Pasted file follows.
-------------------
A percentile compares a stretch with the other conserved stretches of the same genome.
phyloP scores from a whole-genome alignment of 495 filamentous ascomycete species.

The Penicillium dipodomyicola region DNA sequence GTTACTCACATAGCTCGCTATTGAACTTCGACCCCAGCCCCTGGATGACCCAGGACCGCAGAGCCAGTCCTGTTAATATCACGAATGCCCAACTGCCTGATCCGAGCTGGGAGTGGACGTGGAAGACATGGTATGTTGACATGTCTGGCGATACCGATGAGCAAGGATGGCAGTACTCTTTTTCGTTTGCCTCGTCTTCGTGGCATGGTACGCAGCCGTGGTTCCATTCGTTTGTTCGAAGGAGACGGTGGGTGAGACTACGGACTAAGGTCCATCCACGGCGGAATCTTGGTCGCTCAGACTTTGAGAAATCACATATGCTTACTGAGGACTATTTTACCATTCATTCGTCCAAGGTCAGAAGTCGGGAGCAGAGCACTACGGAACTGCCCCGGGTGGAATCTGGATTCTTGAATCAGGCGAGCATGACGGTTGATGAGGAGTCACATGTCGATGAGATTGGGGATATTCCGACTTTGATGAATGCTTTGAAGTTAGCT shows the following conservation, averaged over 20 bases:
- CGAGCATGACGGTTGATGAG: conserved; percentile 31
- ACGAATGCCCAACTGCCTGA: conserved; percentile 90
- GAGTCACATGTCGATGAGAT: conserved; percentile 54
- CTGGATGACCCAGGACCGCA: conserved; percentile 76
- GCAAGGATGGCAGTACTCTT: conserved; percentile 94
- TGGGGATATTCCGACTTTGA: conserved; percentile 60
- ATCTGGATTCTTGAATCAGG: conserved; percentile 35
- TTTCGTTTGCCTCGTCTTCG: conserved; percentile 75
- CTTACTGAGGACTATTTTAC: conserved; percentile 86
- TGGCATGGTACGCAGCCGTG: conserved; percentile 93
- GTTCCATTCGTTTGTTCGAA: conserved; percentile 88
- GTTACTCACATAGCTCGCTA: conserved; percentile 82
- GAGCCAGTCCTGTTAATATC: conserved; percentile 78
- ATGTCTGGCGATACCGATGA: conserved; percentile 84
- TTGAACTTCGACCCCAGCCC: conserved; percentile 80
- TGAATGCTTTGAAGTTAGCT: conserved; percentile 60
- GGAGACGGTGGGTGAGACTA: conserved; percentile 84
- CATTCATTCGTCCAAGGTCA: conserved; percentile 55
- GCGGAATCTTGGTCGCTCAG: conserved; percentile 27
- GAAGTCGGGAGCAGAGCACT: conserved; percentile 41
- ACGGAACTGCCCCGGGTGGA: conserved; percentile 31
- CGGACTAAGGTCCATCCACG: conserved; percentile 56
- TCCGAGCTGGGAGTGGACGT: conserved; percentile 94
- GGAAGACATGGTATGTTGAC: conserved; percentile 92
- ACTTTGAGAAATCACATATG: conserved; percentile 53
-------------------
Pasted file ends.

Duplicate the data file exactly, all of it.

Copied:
A percentile compares a stretch with the other conserved stretches of the same genome.
phyloP scores from a whole-genome alignment of 495 filamentous ascomycete species.

The Penicillium dipodomyicola region DNA sequence GTTACTCACATAGCTCGCTATTGAACTTCGACCCCAGCCCCTGGATGACCCAGGACCGCAGAGCCAGTCCTGTTAATATCACGAATGCCCAACTGCCTGATCCGAGCTGGGAGTGGACGTGGAAGACATGGTATGTTGACATGTCTGGCGATACCGATGAGCAAGGATGGCAGTACTCTTTTTCGTTTGCCTCGTCTTCGTGGCATGGTACGCAGCCGTGGTTCCATTCGTTTGTTCGAAGGAGACGGTGGGTGAGACTACGGACTAAGGTCCATCCACGGCGGAATCTTGGTCGCTCAGACTTTGAGAAATCACATATGCTTACTGAGGACTATTTTACCATTCATTCGTCCAAGGTCAGAAGTCGGGAGCAGAGCACTACGGAACTGCCCCGGGTGGAATCTGGATTCTTGAATCAGGCGAGCATGACGGTTGATGAGGAGTCACATGTCGATGAGATTGGGGATATTCCGACTTTGATGAATGCTTTGAAGTTAGCT shows the following conservation, averaged over 20 bases:
- CGAGCATGACGGTTGATGAG: conserved; percentile 31
- ACGAATGCCCAACTGCCTGA: conserved; percentile 90
- GAGTCACATGTCGATGAGAT: conserved; percentile 54
- CTGGATGACCCAGGACCGCA: conserved; percentile 76
- GCAAGGATGGCAGTACTCTT: conserved; percentile 94
- TGGGGATATTCCGACTTTGA: conserved; percentile 60
- ATCTGGATTCTTGAATCAGG: conserved; percentile 35
- TTTCGTTTGCCTCGTCTTCG: conserved; percentile 75
- CTTACTGAGGACTATTTTAC: conserved; percentile 86
- TGGCATGGTACGCAGCCGTG: conserved; percentile 93
- GTTCCATTCGTTTGTTCGAA: conserved; percentile 88
- GTTACTCACATAGCTCGCTA: conserved; percentile 82
- GAGCCAGTCCTGTTAATATC: conserved; percentile 78
- ATGTCTGGCGATACCGATGA: conserved; percentile 84
- TTGAACTTCGACCCCAGCCC: conserved; percentile 80
- TGAATGCTTTGAAGTTAGCT: conserved; percentile 60
- GGAGACGGTGGGTGAGACTA: conserved; percentile 84
- CATTCATTCGTCCAAGGTCA: conserved; percentile 55
- GCGGAATCTTGGTCGCTCAG: conserved; percentile 27
- GAAGTCGGGAGCAGAGCACT: conserved; percentile 41
- ACGGAACTGCCCCGGGTGGA: conserved; percentile 31
- CGGACTAAGGTCCATCCACG: conserved; percentile 56
- TCCGAGCTGGGAGTGGACGT: conserved; percentile 94
- GGAAGACATGGTATGTTGAC: conserved; percentile 92
- ACTTTGAGAAATCACATATG: conserved; percentile 53